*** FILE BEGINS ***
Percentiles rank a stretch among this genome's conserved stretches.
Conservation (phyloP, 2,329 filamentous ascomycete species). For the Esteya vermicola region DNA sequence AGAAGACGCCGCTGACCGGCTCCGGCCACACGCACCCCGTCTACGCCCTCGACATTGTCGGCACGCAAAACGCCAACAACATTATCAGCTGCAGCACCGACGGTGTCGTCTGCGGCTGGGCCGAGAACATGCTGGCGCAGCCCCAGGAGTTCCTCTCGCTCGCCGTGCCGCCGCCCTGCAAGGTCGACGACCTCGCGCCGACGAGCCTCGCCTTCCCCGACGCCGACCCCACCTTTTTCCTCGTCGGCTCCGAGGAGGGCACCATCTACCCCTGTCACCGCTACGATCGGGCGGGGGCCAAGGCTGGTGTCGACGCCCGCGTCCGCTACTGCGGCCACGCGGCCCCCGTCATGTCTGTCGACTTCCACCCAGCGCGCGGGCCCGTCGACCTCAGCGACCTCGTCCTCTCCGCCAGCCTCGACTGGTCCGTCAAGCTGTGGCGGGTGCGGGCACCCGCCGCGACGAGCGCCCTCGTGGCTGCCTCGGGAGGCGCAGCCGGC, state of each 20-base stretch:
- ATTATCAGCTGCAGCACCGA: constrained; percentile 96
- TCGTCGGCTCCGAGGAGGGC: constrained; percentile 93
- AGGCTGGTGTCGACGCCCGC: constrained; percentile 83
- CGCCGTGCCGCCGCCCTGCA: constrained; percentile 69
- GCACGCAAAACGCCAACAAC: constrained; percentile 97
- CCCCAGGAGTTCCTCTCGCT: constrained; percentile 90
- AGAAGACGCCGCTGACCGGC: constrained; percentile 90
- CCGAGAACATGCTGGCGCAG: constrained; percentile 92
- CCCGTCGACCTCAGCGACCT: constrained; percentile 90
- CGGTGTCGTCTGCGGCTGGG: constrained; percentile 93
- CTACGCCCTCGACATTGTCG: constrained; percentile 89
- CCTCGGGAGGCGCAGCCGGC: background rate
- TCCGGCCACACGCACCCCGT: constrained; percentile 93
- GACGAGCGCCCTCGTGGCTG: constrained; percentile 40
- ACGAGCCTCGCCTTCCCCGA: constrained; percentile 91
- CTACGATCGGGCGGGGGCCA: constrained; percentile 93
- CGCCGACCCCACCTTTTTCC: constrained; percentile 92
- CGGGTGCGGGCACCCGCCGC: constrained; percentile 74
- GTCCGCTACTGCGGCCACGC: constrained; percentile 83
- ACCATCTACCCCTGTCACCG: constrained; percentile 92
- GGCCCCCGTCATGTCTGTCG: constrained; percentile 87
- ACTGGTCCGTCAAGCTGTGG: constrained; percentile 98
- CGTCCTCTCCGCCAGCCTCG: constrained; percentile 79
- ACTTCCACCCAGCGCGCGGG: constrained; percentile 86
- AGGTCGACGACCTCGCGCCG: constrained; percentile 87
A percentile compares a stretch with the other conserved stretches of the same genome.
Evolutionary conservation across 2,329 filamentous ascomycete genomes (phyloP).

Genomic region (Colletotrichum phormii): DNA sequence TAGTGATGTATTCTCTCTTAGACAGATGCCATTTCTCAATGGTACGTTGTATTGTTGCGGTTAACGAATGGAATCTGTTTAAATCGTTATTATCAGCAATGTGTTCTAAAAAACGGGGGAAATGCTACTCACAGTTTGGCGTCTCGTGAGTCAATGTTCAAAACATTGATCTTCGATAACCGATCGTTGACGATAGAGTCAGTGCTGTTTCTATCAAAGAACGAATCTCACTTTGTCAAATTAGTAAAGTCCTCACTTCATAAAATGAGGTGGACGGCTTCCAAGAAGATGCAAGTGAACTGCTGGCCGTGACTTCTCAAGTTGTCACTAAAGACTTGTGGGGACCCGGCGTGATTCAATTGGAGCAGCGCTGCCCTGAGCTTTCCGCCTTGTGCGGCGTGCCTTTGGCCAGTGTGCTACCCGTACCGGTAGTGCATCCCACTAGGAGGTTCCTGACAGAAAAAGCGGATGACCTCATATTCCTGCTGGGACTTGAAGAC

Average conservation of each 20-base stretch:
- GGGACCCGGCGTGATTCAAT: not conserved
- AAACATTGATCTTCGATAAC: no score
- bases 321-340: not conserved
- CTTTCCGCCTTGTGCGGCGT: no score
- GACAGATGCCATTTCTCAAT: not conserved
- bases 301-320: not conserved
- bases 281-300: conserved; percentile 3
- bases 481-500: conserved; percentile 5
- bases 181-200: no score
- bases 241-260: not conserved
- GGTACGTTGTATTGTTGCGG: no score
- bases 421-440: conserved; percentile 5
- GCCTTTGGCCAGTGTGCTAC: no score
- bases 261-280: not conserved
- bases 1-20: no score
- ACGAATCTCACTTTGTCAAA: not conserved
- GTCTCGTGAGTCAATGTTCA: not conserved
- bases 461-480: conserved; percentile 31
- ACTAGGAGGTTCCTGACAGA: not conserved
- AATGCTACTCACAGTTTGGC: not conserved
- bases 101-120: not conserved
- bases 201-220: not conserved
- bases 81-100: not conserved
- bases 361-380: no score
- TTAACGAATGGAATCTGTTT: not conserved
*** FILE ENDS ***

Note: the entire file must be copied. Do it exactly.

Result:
Percentiles rank a stretch among this genome's conserved stretches.
Conservation (phyloP, 2,329 filamentous ascomycete species). For the Esteya vermicola region DNA sequence AGAAGACGCCGCTGACCGGCTCCGGCCACACGCACCCCGTCTACGCCCTCGACATTGTCGGCACGCAAAACGCCAACAACATTATCAGCTGCAGCACCGACGGTGTCGTCTGCGGCTGGGCCGAGAACATGCTGGCGCAGCCCCAGGAGTTCCTCTCGCTCGCCGTGCCGCCGCCCTGCAAGGTCGACGACCTCGCGCCGACGAGCCTCGCCTTCCCCGACGCCGACCCCACCTTTTTCCTCGTCGGCTCCGAGGAGGGCACCATCTACCCCTGTCACCGCTACGATCGGGCGGGGGCCAAGGCTGGTGTCGACGCCCGCGTCCGCTACTGCGGCCACGCGGCCCCCGTCATGTCTGTCGACTTCCACCCAGCGCGCGGGCCCGTCGACCTCAGCGACCTCGTCCTCTCCGCCAGCCTCGACTGGTCCGTCAAGCTGTGGCGGGTGCGGGCACCCGCCGCGACGAGCGCCCTCGTGGCTGCCTCGGGAGGCGCAGCCGGC, state of each 20-base stretch:
- ATTATCAGCTGCAGCACCGA: constrained; percentile 96
- TCGTCGGCTCCGAGGAGGGC: constrained; percentile 93
- AGGCTGGTGTCGACGCCCGC: constrained; percentile 83
- CGCCGTGCCGCCGCCCTGCA: constrained; percentile 69
- GCACGCAAAACGCCAACAAC: constrained; percentile 97
- CCCCAGGAGTTCCTCTCGCT: constrained; percentile 90
- AGAAGACGCCGCTGACCGGC: constrained; percentile 90
- CCGAGAACATGCTGGCGCAG: constrained; percentile 92
- CCCGTCGACCTCAGCGACCT: constrained; percentile 90
- CGGTGTCGTCTGCGGCTGGG: constrained; percentile 93
- CTACGCCCTCGACATTGTCG: constrained; percentile 89
- CCTCGGGAGGCGCAGCCGGC: background rate
- TCCGGCCACACGCACCCCGT: constrained; percentile 93
- GACGAGCGCCCTCGTGGCTG: constrained; percentile 40
- ACGAGCCTCGCCTTCCCCGA: constrained; percentile 91
- CTACGATCGGGCGGGGGCCA: constrained; percentile 93
- CGCCGACCCCACCTTTTTCC: constrained; percentile 92
- CGGGTGCGGGCACCCGCCGC: constrained; percentile 74
- GTCCGCTACTGCGGCCACGC: constrained; percentile 83
- ACCATCTACCCCTGTCACCG: constrained; percentile 92
- GGCCCCCGTCATGTCTGTCG: constrained; percentile 87
- ACTGGTCCGTCAAGCTGTGG: constrained; percentile 98
- CGTCCTCTCCGCCAGCCTCG: constrained; percentile 79
- ACTTCCACCCAGCGCGCGGG: constrained; percentile 86
- AGGTCGACGACCTCGCGCCG: constrained; percentile 87
A percentile compares a stretch with the other conserved stretches of the same genome.
Evolutionary conservation across 2,329 filamentous ascomycete genomes (phyloP).

Genomic region (Colletotrichum phormii): DNA sequence TAGTGATGTATTCTCTCTTAGACAGATGCCATTTCTCAATGGTACGTTGTATTGTTGCGGTTAACGAATGGAATCTGTTTAAATCGTTATTATCAGCAATGTGTTCTAAAAAACGGGGGAAATGCTACTCACAGTTTGGCGTCTCGTGAGTCAATGTTCAAAACATTGATCTTCGATAACCGATCGTTGACGATAGAGTCAGTGCTGTTTCTATCAAAGAACGAATCTCACTTTGTCAAATTAGTAAAGTCCTCACTTCATAAAATGAGGTGGACGGCTTCCAAGAAGATGCAAGTGAACTGCTGGCCGTGACTTCTCAAGTTGTCACTAAAGACTTGTGGGGACCCGGCGTGATTCAATTGGAGCAGCGCTGCCCTGAGCTTTCCGCCTTGTGCGGCGTGCCTTTGGCCAGTGTGCTACCCGTACCGGTAGTGCATCCCACTAGGAGGTTCCTGACAGAAAAAGCGGATGACCTCATATTCCTGCTGGGACTTGAAGAC

Average conservation of each 20-base stretch:
- GGGACCCGGCGTGATTCAAT: not conserved
- AAACATTGATCTTCGATAAC: no score
- bases 321-340: not conserved
- CTTTCCGCCTTGTGCGGCGT: no score
- GACAGATGCCATTTCTCAAT: not conserved
- bases 301-320: not conserved
- bases 281-300: conserved; percentile 3
- bases 481-500: conserved; percentile 5
- bases 181-200: no score
- bases 241-260: not conserved
- GGTACGTTGTATTGTTGCGG: no score
- bases 421-440: conserved; percentile 5
- GCCTTTGGCCAGTGTGCTAC: no score
- bases 261-280: not conserved
- bases 1-20: no score
- ACGAATCTCACTTTGTCAAA: not conserved
- GTCTCGTGAGTCAATGTTCA: not conserved
- bases 461-480: conserved; percentile 31
- ACTAGGAGGTTCCTGACAGA: not conserved
- AATGCTACTCACAGTTTGGC: not conserved
- bases 101-120: not conserved
- bases 201-220: not conserved
- bases 81-100: not conserved
- bases 361-380: no score
- TTAACGAATGGAATCTGTTT: not conserved